Why corn and why now? Since the January USDA report prices of corn have come down approximately 15% but failed on two occasions, most recently this week and early February, to get much lower than the current levels. On both the daily and weekly charts we are at oversold levels and as one can see from the chart above we are very near a trend line that has been able to act as a floor for the past three years. On average over the last four decades corn prices have been a gainer in the first five months of the year. Past performance is not indicative of future results. Digging deeper month over month within the same time frame we’ve had 116 positive months and 84 negative months. (2010 not included) Two weeks from now we have the most influential USDA crop report of the year; Planting Intentions report. Being we need to buy an additional 3-4 Million acres of corn, we feel prices need to be higher to entice farmers to allocate more acreage to corn. Not to mention that with less than ideal weather we are anticipating planting delays. All things considered we have a first target of $4.50 and see it possible to trade up to $5 the later part of 2010. We are suggesting clients to have option exposure in July and futures exposure in December.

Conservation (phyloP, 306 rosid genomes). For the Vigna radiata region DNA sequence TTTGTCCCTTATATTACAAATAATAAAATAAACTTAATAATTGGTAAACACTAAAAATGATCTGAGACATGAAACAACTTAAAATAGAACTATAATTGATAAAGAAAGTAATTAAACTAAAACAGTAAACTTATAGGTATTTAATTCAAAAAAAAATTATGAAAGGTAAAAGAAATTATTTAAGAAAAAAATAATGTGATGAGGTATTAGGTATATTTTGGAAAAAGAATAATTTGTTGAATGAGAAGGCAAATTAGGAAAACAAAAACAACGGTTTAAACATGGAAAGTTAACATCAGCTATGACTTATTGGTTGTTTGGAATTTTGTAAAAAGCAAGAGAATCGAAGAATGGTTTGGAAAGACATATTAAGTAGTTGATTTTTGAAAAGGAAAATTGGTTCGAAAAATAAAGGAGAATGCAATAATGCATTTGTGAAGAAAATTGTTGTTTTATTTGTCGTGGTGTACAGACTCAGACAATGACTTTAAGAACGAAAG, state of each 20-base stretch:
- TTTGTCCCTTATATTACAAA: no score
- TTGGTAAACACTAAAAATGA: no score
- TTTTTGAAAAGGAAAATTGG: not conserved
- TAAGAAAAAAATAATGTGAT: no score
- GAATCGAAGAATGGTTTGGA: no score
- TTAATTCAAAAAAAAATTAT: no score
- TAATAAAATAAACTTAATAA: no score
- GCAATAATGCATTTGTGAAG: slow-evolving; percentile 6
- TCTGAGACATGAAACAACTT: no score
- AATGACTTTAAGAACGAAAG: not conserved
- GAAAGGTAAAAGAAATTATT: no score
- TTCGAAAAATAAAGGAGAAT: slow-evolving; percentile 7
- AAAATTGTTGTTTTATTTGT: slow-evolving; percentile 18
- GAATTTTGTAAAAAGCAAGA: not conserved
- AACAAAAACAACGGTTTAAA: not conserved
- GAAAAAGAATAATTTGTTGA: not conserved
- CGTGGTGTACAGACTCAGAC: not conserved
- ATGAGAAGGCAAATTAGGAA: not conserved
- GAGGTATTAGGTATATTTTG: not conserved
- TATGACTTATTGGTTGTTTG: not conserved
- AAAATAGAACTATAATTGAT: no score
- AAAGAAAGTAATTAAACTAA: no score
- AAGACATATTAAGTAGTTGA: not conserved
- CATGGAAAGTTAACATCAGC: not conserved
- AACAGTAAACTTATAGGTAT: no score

The risk of loss in trading commodity futures and options can be substantial. Past performance is no guarantee of future trading results.
MB Wealth Corp. is not responsible and does not endorse anything out side of the content of this article authored by Matthew Bradbard, President of MB Wealth